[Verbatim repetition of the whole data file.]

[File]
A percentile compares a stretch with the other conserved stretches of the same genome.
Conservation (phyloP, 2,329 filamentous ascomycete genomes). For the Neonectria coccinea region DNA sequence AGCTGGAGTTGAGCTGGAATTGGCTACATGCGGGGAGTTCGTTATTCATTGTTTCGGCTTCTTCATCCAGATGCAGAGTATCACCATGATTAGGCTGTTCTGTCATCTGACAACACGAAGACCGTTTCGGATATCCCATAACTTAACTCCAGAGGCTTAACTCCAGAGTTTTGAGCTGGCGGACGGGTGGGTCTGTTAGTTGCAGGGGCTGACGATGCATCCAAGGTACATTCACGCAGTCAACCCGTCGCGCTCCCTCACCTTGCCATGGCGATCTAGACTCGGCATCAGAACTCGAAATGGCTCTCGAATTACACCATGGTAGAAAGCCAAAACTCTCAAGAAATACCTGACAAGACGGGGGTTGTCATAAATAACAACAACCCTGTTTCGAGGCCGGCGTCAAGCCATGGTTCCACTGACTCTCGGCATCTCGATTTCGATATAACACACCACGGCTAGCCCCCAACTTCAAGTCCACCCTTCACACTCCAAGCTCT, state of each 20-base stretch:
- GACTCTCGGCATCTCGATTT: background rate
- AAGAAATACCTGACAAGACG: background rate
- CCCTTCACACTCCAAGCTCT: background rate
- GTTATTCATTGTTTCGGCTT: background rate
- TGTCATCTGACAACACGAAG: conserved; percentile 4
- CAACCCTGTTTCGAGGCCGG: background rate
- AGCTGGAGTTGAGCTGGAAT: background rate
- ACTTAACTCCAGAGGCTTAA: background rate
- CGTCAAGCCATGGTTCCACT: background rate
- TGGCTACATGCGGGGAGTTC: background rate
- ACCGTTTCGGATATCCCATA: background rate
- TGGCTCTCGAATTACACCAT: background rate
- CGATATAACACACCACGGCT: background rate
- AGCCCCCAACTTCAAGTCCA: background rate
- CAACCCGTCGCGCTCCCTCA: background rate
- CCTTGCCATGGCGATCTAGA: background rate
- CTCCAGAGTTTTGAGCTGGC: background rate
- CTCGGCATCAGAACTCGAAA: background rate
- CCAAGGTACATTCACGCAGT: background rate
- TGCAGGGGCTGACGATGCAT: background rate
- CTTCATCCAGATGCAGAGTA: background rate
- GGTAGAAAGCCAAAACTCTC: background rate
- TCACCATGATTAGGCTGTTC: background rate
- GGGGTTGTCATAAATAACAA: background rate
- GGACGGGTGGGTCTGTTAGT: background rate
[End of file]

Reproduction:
A percentile compares a stretch with the other conserved stretches of the same genome.
Conservation (phyloP, 2,329 filamentous ascomycete genomes). For the Neonectria coccinea region DNA sequence AGCTGGAGTTGAGCTGGAATTGGCTACATGCGGGGAGTTCGTTATTCATTGTTTCGGCTTCTTCATCCAGATGCAGAGTATCACCATGATTAGGCTGTTCTGTCATCTGACAACACGAAGACCGTTTCGGATATCCCATAACTTAACTCCAGAGGCTTAACTCCAGAGTTTTGAGCTGGCGGACGGGTGGGTCTGTTAGTTGCAGGGGCTGACGATGCATCCAAGGTACATTCACGCAGTCAACCCGTCGCGCTCCCTCACCTTGCCATGGCGATCTAGACTCGGCATCAGAACTCGAAATGGCTCTCGAATTACACCATGGTAGAAAGCCAAAACTCTCAAGAAATACCTGACAAGACGGGGGTTGTCATAAATAACAACAACCCTGTTTCGAGGCCGGCGTCAAGCCATGGTTCCACTGACTCTCGGCATCTCGATTTCGATATAACACACCACGGCTAGCCCCCAACTTCAAGTCCACCCTTCACACTCCAAGCTCT, state of each 20-base stretch:
- GACTCTCGGCATCTCGATTT: background rate
- AAGAAATACCTGACAAGACG: background rate
- CCCTTCACACTCCAAGCTCT: background rate
- GTTATTCATTGTTTCGGCTT: background rate
- TGTCATCTGACAACACGAAG: conserved; percentile 4
- CAACCCTGTTTCGAGGCCGG: background rate
- AGCTGGAGTTGAGCTGGAAT: background rate
- ACTTAACTCCAGAGGCTTAA: background rate
- CGTCAAGCCATGGTTCCACT: background rate
- TGGCTACATGCGGGGAGTTC: background rate
- ACCGTTTCGGATATCCCATA: background rate
- TGGCTCTCGAATTACACCAT: background rate
- CGATATAACACACCACGGCT: background rate
- AGCCCCCAACTTCAAGTCCA: background rate
- CAACCCGTCGCGCTCCCTCA: background rate
- CCTTGCCATGGCGATCTAGA: background rate
- CTCCAGAGTTTTGAGCTGGC: background rate
- CTCGGCATCAGAACTCGAAA: background rate
- CCAAGGTACATTCACGCAGT: background rate
- TGCAGGGGCTGACGATGCAT: background rate
- CTTCATCCAGATGCAGAGTA: background rate
- GGTAGAAAGCCAAAACTCTC: background rate
- TCACCATGATTAGGCTGTTC: background rate
- GGGGTTGTCATAAATAACAA: background rate
- GGACGGGTGGGTCTGTTAGT: background rate